Search our site
Search our site

Rounak Kharait

Catching up with...Rounak Kharait

Rounak Kharait

Former MSc Renewable Energy Engineering student, Rounak Kharait, graduated in 2010 and has worked for over a decade in renewable energy. Rounak is now the Director of Solar Energy Assessments at DNV GL.

What is a typical day like for you?

A typical day includes managing a team of solar energy analysts and their workload to address the requirements set out by the project financing team. We are trying to assist banks to lend money to some of the largest solar and solar plus storage (solar panels with battery storage) projects/portfolios in US and the world. Some part of my day is dedicated to answering questions about long term feasibility, durability and uncertainty associated with modelling solar energy projects.

I also spend time writing papers, reviewing journal articles and being a contributing member of the solar photovoltaic community. I have several publications in the Institute of Electrical and Electronic Engineers and have recently been selected to be a US Technical Advisory Group member to update the IEC 61724-3 "Photovoltaic system performance - Part 3: Energy evaluation" method. I like to end my day with some exercise and spending time with my one-year-old daughter and my wife.

What's been your career highlight so far?

My latest selection into the US Technical Advisory Group for energy assessment has been one of the highlights of my career. Along with this, I would say working on energy assessment of the world's largest solar plus storage (Gemini Solar plus storage) and Wheatridge Trifecta (solar plus wind plus storage) projects has made my profile unique. Another highlight has been to develop highly functional teams from ground zero to be able to respond to a continuous workload.

Why did you choose to study at Kingston?

After getting my undergraduate degree in Mechanical Engineering from Pune University, India, where we developed a novel solar thermal storage system; I was keen on developing my career in understanding renewable energy engineering. I was looking for higher education in an industry application based course; and the MSc Renewable Energy Engineering fit the bill perfectly. It had the perfect balance of fundamentals and application in real life. We learnt about solar power, wind power, fuel cell-based power projects and understand implementation from concept to commissioning. This made the coursework at Kingston University really unique.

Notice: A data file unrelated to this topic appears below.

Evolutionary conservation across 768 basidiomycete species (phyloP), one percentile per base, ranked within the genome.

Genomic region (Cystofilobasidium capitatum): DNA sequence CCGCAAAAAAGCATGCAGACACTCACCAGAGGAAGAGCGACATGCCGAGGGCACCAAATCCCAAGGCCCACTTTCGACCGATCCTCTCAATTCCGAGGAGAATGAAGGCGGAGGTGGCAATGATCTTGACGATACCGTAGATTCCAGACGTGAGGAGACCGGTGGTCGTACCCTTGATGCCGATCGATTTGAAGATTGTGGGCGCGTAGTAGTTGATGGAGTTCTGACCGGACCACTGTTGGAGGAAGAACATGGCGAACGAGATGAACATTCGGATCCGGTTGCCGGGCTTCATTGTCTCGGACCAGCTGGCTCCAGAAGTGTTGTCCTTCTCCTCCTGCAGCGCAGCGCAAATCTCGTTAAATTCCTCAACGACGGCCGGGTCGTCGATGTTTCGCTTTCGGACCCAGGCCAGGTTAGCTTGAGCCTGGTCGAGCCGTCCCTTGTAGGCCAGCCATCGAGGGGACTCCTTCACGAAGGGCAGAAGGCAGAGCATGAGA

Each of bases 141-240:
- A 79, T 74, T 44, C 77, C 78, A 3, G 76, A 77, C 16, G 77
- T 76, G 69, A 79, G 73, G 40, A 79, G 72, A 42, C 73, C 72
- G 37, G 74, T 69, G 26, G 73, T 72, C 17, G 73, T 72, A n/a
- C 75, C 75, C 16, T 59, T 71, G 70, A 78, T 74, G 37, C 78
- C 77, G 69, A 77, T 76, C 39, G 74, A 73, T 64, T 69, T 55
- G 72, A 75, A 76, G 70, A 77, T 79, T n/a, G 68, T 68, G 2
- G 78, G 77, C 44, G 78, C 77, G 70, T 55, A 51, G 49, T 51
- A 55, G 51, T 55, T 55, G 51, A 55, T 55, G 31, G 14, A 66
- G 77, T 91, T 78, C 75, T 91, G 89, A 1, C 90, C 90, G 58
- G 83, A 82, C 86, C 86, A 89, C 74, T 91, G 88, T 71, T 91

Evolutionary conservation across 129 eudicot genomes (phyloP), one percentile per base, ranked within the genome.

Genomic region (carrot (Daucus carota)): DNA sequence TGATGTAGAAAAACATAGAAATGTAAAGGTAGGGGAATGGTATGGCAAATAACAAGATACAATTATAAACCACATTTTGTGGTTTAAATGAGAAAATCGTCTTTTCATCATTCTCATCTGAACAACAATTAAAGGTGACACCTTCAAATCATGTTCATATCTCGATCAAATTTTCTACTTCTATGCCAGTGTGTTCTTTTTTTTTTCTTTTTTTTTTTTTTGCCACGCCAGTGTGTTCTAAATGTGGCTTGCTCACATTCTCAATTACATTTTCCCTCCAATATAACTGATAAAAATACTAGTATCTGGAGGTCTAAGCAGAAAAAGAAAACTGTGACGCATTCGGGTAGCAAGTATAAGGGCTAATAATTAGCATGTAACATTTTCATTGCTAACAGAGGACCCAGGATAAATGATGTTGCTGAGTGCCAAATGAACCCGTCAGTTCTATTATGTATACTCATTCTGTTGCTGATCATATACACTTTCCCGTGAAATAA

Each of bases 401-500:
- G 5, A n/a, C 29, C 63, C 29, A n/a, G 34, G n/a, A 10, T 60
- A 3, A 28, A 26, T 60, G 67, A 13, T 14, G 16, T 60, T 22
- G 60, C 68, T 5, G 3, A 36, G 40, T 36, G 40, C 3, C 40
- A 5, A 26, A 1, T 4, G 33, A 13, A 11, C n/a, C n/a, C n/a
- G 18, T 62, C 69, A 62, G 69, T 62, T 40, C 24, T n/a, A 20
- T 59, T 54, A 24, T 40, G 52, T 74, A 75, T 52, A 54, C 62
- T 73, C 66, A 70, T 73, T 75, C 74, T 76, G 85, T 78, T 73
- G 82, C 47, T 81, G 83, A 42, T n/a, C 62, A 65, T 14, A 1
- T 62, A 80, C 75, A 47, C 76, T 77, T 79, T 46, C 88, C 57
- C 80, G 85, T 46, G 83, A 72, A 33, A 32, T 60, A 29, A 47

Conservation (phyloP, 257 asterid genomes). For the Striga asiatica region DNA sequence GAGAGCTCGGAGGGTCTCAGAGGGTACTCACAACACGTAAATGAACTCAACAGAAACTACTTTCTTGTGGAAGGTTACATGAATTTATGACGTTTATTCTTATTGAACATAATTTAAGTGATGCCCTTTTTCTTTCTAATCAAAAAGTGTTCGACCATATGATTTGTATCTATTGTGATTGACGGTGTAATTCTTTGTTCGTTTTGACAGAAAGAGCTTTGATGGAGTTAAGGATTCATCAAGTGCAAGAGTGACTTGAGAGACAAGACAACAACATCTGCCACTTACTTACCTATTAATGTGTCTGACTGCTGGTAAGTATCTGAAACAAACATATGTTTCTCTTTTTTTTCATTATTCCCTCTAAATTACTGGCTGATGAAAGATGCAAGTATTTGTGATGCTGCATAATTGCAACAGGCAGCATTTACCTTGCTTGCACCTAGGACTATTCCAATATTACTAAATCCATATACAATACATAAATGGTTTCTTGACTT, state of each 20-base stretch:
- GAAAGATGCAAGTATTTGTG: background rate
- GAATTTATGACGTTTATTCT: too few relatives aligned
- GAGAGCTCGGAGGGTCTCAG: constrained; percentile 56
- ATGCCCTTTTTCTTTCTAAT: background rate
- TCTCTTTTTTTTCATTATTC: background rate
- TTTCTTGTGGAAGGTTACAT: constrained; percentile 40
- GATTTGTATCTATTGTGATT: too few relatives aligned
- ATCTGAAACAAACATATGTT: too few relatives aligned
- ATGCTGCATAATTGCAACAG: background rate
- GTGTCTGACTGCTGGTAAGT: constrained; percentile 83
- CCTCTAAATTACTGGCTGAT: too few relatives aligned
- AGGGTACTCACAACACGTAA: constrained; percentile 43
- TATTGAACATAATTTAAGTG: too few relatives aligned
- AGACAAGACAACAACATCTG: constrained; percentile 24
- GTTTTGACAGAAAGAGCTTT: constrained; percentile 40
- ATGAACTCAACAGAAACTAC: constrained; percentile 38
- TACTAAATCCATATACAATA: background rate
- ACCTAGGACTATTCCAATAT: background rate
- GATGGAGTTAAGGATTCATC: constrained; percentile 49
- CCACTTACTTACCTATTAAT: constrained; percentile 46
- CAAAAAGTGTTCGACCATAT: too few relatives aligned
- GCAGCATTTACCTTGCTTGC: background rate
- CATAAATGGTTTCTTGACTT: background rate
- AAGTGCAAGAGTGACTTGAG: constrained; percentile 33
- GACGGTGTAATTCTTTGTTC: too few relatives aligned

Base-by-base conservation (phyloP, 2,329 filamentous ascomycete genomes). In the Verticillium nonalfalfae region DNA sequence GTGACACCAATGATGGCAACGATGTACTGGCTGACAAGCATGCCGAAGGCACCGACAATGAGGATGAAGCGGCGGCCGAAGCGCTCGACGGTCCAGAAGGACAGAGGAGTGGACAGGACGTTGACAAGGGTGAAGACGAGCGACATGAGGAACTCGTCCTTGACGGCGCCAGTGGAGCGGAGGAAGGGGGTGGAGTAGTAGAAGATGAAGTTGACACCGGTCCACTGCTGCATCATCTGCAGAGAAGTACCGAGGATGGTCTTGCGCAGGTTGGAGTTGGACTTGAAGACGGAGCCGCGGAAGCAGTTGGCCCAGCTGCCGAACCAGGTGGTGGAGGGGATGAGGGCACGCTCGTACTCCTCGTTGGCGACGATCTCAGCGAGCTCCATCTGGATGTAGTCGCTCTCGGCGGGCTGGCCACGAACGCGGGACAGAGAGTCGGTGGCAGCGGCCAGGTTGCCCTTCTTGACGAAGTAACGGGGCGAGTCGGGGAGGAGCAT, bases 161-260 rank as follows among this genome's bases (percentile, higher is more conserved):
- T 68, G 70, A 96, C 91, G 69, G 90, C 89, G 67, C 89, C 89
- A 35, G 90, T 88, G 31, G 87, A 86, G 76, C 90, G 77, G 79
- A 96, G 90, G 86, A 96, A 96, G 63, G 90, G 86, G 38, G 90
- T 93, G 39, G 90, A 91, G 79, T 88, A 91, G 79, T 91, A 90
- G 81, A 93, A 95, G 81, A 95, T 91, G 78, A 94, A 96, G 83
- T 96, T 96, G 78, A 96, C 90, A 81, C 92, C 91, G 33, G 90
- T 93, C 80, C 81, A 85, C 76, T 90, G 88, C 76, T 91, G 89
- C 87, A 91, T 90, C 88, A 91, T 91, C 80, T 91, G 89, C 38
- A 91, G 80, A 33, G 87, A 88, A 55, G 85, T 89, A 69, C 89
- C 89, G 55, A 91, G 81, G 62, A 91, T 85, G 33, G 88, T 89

Studying at Kingston helped me lay the foundation for my career in solar industry. After graduating, I worked for three years at a Thermax Limited (EPC) in India helping build solar projects. The Kingston University graduate degree coupled with my experience got me accepted to study solar thermal storage materials at Colorado School of Mines. After that, I have worked with Leidos Inc., NextEra Energy Resources, and now at DNV GL the worldwide consultant for renewable energy projects. My time at Kingston prepared me to understand the concepts of sustainable energy when it was in its novice stage in 2010. The invaluable experience I have gained at Kingston has given me a better understanding of the market and tips on how to develop projects within this new field, as well as a competitive edge over other engineers!

What did you learn at Kingston that has helped you most in your career?

Getting my master's degree at Kingston University really helped me get set up for the future. Firstly, the coursework helped in laying the foundation of application based renewable energy engineering. Secondly, the 1-year rigorous curriculum taught me to multitask and be as efficient as I can. I was going through a tough phase in life while I was studying at Kingston University, but I managed to remain focused and determined to get an A grade in all the subjects I took as a part of the course. I think I was the only person in the class to have managed to get A grade in all subjects. The skill sets I learnt at Kingston has helped me tremendously; and I use the principles I learnt almost every day.

What's your favourite Kingston memory?

Apart from just living next to Richmond Park and enjoying the exquisite walks and sunsets, one of my fondest memories at Kingston was when I gave a talk about my undergraduate research on solar drying and thermal heat storage. That project had won a couple of awards during my undergraduate studies in India, and it was great to see the feedback I received from my colleagues and professors at Kingston University. I managed to use the same project and analyse the thermal loss in Ansys CFX to validate the results!

My second favourite memory was working on our wind energy engineering final project, where my team and I went to Hull City to measure the wind speed at one of the sites identified for wind power project. We also went to the Hull City Council to ask for required local permits required for installing a wind project at the selected site. The officers at the council were very helpful and guided us on next steps. These are the exact steps that are followed for an actual project implementation, so it was fantastic to get that exposure.

Tell us something no one would guess about you.

I am an amateur poet, writer and astronomer. The astronomy club, Antariskh, that I co-founded in 2009 at VIT, Pune, now has over 500 members, and has its own YouTube channel. I am also a level 4 Tennis player.